Free Will & Empirical Arguments for Epiphenomenalism

In Peter Róna & László Zsolnai (eds.), Agency and Causal Explanation in Economics. Virtues and Economics, vol 5. Springer. pp. 3-20 (2019)
  Copy   BIBTEX

Abstract

While philosophers have worried about mental causation for centuries, worries about the causal relevance of conscious phenomena are also increasingly featuring in neuroscientific literature. Neuroscientists have regarded the threat of epiphenomenalism as interesting primarily because they have supposed that it entails free will scepticism. However, the steps that get us from a premise about the causal irrelevance of conscious phenomena to a conclusion about free will are not entirely clear. In fact, if we examine popular philosophical accounts of free will, we find, for the most part, nothing to suggest that free will is inconsistent with the presence of unconscious neural precursors to choices. It is only if we adopt highly non-naturalistic assumptions about the mind (e.g. if we embrace Cartesian dualism and locate free choice in the non-physical realm) that it seems plausible to suppose that the neuroscientific data generates a threat to free will.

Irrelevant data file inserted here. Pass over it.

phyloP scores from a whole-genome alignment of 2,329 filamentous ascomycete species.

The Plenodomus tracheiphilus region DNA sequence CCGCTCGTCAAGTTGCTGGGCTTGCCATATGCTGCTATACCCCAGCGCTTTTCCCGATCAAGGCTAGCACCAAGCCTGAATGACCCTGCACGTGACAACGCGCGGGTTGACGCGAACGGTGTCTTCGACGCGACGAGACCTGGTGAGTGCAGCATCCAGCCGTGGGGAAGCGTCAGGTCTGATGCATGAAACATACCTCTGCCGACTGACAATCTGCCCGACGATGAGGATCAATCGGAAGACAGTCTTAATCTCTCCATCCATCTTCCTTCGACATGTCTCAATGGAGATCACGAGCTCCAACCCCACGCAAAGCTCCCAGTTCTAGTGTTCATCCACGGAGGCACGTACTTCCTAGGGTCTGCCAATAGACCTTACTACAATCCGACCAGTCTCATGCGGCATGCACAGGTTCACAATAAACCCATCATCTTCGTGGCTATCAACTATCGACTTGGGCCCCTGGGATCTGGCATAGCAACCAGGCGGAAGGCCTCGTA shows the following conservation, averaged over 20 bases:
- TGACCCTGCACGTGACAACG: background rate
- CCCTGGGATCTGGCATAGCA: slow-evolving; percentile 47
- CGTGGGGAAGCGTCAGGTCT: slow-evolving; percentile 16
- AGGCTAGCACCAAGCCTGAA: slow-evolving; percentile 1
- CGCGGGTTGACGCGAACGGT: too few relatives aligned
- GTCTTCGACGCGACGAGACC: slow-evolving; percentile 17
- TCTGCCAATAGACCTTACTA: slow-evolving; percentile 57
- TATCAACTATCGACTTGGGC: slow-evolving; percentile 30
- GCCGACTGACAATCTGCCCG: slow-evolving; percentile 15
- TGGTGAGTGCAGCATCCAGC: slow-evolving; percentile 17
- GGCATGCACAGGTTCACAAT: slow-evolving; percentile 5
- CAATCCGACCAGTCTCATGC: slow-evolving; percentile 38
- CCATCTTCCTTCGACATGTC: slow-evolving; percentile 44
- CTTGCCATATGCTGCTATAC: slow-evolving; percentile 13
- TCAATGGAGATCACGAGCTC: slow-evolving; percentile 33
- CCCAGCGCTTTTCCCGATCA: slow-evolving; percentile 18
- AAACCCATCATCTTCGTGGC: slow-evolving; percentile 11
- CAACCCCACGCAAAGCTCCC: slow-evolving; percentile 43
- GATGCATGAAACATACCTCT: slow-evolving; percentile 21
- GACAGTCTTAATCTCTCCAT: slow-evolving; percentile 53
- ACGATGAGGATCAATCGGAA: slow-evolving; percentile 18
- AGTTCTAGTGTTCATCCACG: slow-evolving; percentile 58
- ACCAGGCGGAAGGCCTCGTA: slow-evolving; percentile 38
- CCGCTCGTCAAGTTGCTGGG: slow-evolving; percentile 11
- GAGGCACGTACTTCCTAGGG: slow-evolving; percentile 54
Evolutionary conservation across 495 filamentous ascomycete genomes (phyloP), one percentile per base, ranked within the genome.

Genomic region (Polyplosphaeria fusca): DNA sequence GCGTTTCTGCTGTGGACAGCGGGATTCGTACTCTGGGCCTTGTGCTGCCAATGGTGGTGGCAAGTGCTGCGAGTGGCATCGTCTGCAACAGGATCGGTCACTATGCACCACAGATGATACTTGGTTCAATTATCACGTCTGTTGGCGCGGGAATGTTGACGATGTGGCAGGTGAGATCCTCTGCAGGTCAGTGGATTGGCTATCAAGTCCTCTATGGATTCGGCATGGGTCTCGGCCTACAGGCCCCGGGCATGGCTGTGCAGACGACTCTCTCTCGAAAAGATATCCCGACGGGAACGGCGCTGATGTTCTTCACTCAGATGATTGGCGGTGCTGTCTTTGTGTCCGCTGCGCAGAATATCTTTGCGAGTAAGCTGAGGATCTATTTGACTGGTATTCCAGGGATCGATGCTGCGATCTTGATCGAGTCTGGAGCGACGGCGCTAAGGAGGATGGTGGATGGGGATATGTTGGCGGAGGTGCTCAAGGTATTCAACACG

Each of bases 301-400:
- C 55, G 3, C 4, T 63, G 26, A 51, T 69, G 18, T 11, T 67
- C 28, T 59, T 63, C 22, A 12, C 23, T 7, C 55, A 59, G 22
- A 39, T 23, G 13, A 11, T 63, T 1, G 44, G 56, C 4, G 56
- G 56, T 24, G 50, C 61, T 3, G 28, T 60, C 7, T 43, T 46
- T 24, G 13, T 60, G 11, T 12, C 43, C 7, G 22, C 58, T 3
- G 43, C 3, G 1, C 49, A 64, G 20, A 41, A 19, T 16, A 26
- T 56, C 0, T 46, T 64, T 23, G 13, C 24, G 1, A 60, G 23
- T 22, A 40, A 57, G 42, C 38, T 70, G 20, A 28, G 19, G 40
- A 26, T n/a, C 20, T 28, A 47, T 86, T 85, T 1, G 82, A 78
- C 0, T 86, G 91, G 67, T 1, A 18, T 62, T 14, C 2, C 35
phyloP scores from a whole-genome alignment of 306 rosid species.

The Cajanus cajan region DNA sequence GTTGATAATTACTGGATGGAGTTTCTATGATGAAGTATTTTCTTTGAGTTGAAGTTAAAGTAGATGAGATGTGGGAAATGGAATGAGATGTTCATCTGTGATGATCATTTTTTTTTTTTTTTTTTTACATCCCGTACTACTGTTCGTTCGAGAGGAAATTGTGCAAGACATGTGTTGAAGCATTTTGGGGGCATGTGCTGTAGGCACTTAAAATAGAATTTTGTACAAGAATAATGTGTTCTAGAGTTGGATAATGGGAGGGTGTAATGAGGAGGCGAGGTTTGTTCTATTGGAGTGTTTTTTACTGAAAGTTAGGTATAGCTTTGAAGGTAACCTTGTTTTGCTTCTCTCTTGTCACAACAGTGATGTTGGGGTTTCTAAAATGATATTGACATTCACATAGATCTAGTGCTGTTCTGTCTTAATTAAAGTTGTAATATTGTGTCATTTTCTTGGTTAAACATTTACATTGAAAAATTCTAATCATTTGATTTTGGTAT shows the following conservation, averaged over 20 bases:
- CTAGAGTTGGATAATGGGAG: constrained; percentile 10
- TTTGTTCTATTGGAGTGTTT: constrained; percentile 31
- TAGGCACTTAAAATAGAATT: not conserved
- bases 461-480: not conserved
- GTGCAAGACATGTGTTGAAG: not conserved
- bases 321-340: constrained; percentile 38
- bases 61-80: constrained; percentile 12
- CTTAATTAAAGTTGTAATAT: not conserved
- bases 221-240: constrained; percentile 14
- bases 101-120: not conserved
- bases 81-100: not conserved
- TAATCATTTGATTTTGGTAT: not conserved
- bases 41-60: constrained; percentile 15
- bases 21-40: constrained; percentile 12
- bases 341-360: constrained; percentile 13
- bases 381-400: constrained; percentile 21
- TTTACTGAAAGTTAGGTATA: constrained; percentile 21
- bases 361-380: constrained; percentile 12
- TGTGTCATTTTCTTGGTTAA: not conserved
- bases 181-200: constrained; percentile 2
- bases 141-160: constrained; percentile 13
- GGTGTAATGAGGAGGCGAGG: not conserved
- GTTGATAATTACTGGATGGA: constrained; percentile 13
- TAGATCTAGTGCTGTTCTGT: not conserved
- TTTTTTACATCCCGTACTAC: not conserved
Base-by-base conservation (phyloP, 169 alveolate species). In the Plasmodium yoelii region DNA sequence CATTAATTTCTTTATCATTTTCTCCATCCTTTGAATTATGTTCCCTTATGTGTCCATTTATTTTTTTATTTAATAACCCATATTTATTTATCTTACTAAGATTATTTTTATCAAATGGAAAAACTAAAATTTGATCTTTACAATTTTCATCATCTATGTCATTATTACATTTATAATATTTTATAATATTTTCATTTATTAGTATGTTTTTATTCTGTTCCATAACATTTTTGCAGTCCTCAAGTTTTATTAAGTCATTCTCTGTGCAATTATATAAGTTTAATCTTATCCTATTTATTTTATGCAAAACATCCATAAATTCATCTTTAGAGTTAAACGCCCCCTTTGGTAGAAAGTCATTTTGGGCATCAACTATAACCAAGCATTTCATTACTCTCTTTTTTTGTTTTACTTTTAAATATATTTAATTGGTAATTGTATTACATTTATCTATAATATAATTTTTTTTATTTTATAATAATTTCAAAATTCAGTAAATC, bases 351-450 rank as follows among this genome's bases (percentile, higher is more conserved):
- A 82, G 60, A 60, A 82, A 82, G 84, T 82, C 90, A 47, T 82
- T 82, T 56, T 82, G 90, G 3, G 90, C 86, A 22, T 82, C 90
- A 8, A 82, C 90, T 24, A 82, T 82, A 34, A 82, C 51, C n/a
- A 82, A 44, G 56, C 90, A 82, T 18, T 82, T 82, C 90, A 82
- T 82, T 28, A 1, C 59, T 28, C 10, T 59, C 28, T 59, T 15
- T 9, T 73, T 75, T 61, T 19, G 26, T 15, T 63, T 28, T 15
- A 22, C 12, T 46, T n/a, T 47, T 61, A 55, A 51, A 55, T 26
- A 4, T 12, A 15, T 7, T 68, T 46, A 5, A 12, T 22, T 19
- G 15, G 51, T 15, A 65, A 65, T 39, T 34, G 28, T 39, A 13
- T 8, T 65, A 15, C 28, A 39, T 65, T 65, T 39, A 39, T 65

Author's Profile

Nadine Elzein
University of Warwick

Analytics

Added to PP
2019-12-18

Downloads
713 (#21,704)

6 months
242 (#10,068)

Historical graph of downloads since first upload
This graph includes both downloads from PhilArchive and clicks on external links on PhilPapers.
How can I increase my downloads?